Although culturing techniques are the same, philosophies of pearl growing are different in Japan and Tahiti. To boost pearl production, Japanese often implant oysters with two or more nuclei. Indeed, if you are buying Japanese cultured pearls that are 6mm or less in size, you should assume they came from multiple dwelling pearl oysters.
In Polynesia, however, pearl farmers stick doggedly to a one-pearl-per-oyster policy, even though the South Sea oyster used is much larger than its Japanese counterpart. This is the way it’s always been there and, say producers, is meant to stay. One reason for the single nucleus policy is that Tahiti is famous for large pearls. Multiple implantations would increase production—but at the expense of greater sizes.
Tahitian pearl growers also depart from the Japanese example. As far as in recent years on shorter and shorter growing times. phasis in we know, every oyster harvested has spent at least two years in the water. But by taking growing times to such lengths, Tahitian pearl farmers sacrifice a good many round pearls. Remember, the longer a pearl sits in an oyster, the greater its chances of shifting position and growing unevenly. Hence the overwhelming majority of Tahitian pearls are baroque. In fact, Assael confesses, production of round pearls on Marutea is only 33%, vastly below the percentage of Japan. Nevertheless, Assael isn’t complaining. He notes that baroque shapes are very popular in Europe. And since prices paid for top-quality large round black pearls in graduated strands can reach $35,000 wholesale, he feels more than compensated for ultra-limited round harvests.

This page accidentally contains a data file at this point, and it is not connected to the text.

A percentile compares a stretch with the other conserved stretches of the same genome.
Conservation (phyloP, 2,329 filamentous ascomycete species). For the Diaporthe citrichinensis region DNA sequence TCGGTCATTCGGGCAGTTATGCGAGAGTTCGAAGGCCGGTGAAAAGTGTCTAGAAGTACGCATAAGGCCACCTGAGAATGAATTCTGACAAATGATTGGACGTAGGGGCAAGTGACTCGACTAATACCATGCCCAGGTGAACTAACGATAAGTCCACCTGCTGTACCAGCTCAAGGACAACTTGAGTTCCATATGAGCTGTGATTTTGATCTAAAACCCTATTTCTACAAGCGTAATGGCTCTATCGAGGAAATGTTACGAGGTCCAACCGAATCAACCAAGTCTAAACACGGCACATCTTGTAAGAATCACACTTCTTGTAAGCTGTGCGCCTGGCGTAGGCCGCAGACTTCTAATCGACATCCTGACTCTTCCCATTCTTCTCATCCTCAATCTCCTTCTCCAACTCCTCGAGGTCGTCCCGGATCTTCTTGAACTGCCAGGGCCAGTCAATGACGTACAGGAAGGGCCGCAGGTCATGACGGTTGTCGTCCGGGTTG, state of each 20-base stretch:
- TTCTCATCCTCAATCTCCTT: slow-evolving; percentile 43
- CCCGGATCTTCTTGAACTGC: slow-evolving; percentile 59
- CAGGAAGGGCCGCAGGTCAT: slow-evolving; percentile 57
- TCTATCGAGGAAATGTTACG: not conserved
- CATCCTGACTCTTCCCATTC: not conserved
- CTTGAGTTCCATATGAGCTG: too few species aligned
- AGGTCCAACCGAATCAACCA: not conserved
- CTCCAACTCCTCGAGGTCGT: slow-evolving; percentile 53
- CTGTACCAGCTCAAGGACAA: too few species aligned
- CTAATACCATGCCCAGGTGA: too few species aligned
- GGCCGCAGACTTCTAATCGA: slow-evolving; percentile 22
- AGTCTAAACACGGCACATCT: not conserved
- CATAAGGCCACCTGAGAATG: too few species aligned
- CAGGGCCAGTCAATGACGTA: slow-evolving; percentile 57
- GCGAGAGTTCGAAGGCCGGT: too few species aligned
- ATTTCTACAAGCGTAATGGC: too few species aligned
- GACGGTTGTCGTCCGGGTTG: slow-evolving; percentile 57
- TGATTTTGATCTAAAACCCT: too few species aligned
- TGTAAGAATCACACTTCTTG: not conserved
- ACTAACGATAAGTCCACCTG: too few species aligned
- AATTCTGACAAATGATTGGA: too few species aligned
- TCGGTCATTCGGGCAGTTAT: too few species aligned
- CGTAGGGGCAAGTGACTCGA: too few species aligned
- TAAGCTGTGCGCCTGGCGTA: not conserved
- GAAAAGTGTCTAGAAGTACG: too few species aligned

In any case, the emphasis on quality over quantity throughout Polynesia has been a big selling point. For example, each year, usually between April and June, Japanese technicians on Marutea implant some 60,000 oysters. Two, sometimes three years later, they are harvested generally, says Assael with at least a 40% success rate.
Their long incubation period results in a layer of nacre thicker than most Japanese pearls. Many Japanese pearls sold abroad have a nacre thickness well under 1mm due to their shorter time in the sea. Assael’s pearls on the other hand, generally boast a minimum nacre thickness of 2mm.
As with white pearls, there are definite standards for excellence in black pearls. Foremost is color, which runs from light gray to dark gray, often with bluish, peacock-green and eggplant-green overtones. At present, high-luster peacock greens and some gun-metal grays are the most coveted.
Second in importance is cleanliness, for which dealers use a grading system that starts at A, spotless, moves to F, then down to SP1, SP2 and SP3 (to indicate degrees of spotting). Luster, or surface shine, is more subjective. But the best black pearls have a high-polish surface, reminiscent of a ball bearing. Last, but not least, comes shape, ranked in desirability as follows: round, pear, semi-round, drop, button, baroque and rejection. Assael says he has a very small percentage of rejection pearls.
Please note: this profile was originally published in 1988 in Modern Jeweler’s ‘Gem Profiles: The First 60’, written by David Federman with photographs by Tino Hammid.
The Tahitian black pearl shown in the header image courtesy of Morningstar Pearls, Santa Monica, Calif.